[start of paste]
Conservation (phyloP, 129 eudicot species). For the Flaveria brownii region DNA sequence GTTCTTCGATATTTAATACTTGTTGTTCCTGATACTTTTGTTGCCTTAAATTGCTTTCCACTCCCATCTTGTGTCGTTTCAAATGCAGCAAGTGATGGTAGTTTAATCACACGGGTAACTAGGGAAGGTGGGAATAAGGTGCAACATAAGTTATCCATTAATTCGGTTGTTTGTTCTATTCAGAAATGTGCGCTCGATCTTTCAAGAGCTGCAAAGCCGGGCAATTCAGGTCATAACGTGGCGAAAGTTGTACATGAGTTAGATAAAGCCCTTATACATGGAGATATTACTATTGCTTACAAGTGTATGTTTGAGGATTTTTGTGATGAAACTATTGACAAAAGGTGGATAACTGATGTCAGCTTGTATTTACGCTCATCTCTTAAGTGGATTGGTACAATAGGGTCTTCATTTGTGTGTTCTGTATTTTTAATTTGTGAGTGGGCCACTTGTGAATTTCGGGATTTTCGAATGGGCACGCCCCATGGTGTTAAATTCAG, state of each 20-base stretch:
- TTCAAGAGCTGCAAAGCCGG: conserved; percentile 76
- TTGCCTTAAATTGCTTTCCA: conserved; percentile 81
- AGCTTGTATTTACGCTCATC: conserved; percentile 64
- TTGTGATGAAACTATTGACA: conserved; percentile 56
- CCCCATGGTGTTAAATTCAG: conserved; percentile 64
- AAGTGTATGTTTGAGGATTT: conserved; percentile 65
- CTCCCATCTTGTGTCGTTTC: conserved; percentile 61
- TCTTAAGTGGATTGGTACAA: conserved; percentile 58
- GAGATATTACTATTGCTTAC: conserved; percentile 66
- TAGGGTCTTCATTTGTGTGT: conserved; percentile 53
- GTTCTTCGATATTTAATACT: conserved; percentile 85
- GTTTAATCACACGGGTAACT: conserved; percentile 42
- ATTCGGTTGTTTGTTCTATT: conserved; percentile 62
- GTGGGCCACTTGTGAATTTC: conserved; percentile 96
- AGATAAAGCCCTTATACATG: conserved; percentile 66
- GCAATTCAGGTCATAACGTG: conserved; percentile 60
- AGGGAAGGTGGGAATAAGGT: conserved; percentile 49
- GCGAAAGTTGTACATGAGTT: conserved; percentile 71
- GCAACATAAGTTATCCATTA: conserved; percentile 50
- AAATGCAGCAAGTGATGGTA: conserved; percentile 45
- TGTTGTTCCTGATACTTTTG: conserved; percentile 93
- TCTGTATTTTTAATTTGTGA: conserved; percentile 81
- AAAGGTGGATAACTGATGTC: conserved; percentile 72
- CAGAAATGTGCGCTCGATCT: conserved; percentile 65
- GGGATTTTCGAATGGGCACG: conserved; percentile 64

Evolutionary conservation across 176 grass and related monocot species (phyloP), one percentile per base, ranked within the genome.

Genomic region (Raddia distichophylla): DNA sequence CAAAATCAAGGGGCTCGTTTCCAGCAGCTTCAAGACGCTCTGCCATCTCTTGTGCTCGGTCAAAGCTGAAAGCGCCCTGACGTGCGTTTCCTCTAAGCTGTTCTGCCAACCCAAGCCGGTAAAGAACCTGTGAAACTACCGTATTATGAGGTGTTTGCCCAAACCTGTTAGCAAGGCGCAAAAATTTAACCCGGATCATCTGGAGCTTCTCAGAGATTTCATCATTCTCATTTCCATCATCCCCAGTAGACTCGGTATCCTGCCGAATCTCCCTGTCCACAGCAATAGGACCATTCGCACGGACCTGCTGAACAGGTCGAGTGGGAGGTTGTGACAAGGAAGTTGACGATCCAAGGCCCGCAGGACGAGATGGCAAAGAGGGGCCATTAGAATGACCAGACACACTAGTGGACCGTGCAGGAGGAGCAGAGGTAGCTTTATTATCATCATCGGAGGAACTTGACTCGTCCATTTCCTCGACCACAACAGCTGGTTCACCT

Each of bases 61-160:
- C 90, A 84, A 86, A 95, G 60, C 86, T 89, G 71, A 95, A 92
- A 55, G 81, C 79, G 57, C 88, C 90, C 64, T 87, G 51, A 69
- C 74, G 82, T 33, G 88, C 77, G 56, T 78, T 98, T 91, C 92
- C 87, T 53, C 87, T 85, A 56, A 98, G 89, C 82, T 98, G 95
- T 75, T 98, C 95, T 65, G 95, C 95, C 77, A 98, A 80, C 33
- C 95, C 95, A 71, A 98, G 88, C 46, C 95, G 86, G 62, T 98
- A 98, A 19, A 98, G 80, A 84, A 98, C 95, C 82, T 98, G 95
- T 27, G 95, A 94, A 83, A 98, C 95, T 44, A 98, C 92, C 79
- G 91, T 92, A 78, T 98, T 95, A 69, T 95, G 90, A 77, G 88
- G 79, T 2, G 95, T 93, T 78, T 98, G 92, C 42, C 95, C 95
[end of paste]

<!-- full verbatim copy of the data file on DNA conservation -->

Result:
Conservation (phyloP, 129 eudicot species). For the Flaveria brownii region DNA sequence GTTCTTCGATATTTAATACTTGTTGTTCCTGATACTTTTGTTGCCTTAAATTGCTTTCCACTCCCATCTTGTGTCGTTTCAAATGCAGCAAGTGATGGTAGTTTAATCACACGGGTAACTAGGGAAGGTGGGAATAAGGTGCAACATAAGTTATCCATTAATTCGGTTGTTTGTTCTATTCAGAAATGTGCGCTCGATCTTTCAAGAGCTGCAAAGCCGGGCAATTCAGGTCATAACGTGGCGAAAGTTGTACATGAGTTAGATAAAGCCCTTATACATGGAGATATTACTATTGCTTACAAGTGTATGTTTGAGGATTTTTGTGATGAAACTATTGACAAAAGGTGGATAACTGATGTCAGCTTGTATTTACGCTCATCTCTTAAGTGGATTGGTACAATAGGGTCTTCATTTGTGTGTTCTGTATTTTTAATTTGTGAGTGGGCCACTTGTGAATTTCGGGATTTTCGAATGGGCACGCCCCATGGTGTTAAATTCAG, state of each 20-base stretch:
- TTCAAGAGCTGCAAAGCCGG: conserved; percentile 76
- TTGCCTTAAATTGCTTTCCA: conserved; percentile 81
- AGCTTGTATTTACGCTCATC: conserved; percentile 64
- TTGTGATGAAACTATTGACA: conserved; percentile 56
- CCCCATGGTGTTAAATTCAG: conserved; percentile 64
- AAGTGTATGTTTGAGGATTT: conserved; percentile 65
- CTCCCATCTTGTGTCGTTTC: conserved; percentile 61
- TCTTAAGTGGATTGGTACAA: conserved; percentile 58
- GAGATATTACTATTGCTTAC: conserved; percentile 66
- TAGGGTCTTCATTTGTGTGT: conserved; percentile 53
- GTTCTTCGATATTTAATACT: conserved; percentile 85
- GTTTAATCACACGGGTAACT: conserved; percentile 42
- ATTCGGTTGTTTGTTCTATT: conserved; percentile 62
- GTGGGCCACTTGTGAATTTC: conserved; percentile 96
- AGATAAAGCCCTTATACATG: conserved; percentile 66
- GCAATTCAGGTCATAACGTG: conserved; percentile 60
- AGGGAAGGTGGGAATAAGGT: conserved; percentile 49
- GCGAAAGTTGTACATGAGTT: conserved; percentile 71
- GCAACATAAGTTATCCATTA: conserved; percentile 50
- AAATGCAGCAAGTGATGGTA: conserved; percentile 45
- TGTTGTTCCTGATACTTTTG: conserved; percentile 93
- TCTGTATTTTTAATTTGTGA: conserved; percentile 81
- AAAGGTGGATAACTGATGTC: conserved; percentile 72
- CAGAAATGTGCGCTCGATCT: conserved; percentile 65
- GGGATTTTCGAATGGGCACG: conserved; percentile 64

Evolutionary conservation across 176 grass and related monocot species (phyloP), one percentile per base, ranked within the genome.

Genomic region (Raddia distichophylla): DNA sequence CAAAATCAAGGGGCTCGTTTCCAGCAGCTTCAAGACGCTCTGCCATCTCTTGTGCTCGGTCAAAGCTGAAAGCGCCCTGACGTGCGTTTCCTCTAAGCTGTTCTGCCAACCCAAGCCGGTAAAGAACCTGTGAAACTACCGTATTATGAGGTGTTTGCCCAAACCTGTTAGCAAGGCGCAAAAATTTAACCCGGATCATCTGGAGCTTCTCAGAGATTTCATCATTCTCATTTCCATCATCCCCAGTAGACTCGGTATCCTGCCGAATCTCCCTGTCCACAGCAATAGGACCATTCGCACGGACCTGCTGAACAGGTCGAGTGGGAGGTTGTGACAAGGAAGTTGACGATCCAAGGCCCGCAGGACGAGATGGCAAAGAGGGGCCATTAGAATGACCAGACACACTAGTGGACCGTGCAGGAGGAGCAGAGGTAGCTTTATTATCATCATCGGAGGAACTTGACTCGTCCATTTCCTCGACCACAACAGCTGGTTCACCT

Each of bases 61-160:
- C 90, A 84, A 86, A 95, G 60, C 86, T 89, G 71, A 95, A 92
- A 55, G 81, C 79, G 57, C 88, C 90, C 64, T 87, G 51, A 69
- C 74, G 82, T 33, G 88, C 77, G 56, T 78, T 98, T 91, C 92
- C 87, T 53, C 87, T 85, A 56, A 98, G 89, C 82, T 98, G 95
- T 75, T 98, C 95, T 65, G 95, C 95, C 77, A 98, A 80, C 33
- C 95, C 95, A 71, A 98, G 88, C 46, C 95, G 86, G 62, T 98
- A 98, A 19, A 98, G 80, A 84, A 98, C 95, C 82, T 98, G 95
- T 27, G 95, A 94, A 83, A 98, C 95, T 44, A 98, C 92, C 79
- G 91, T 92, A 78, T 98, T 95, A 69, T 95, G 90, A 77, G 88
- G 79, T 2, G 95, T 93, T 78, T 98, G 92, C 42, C 95, C 95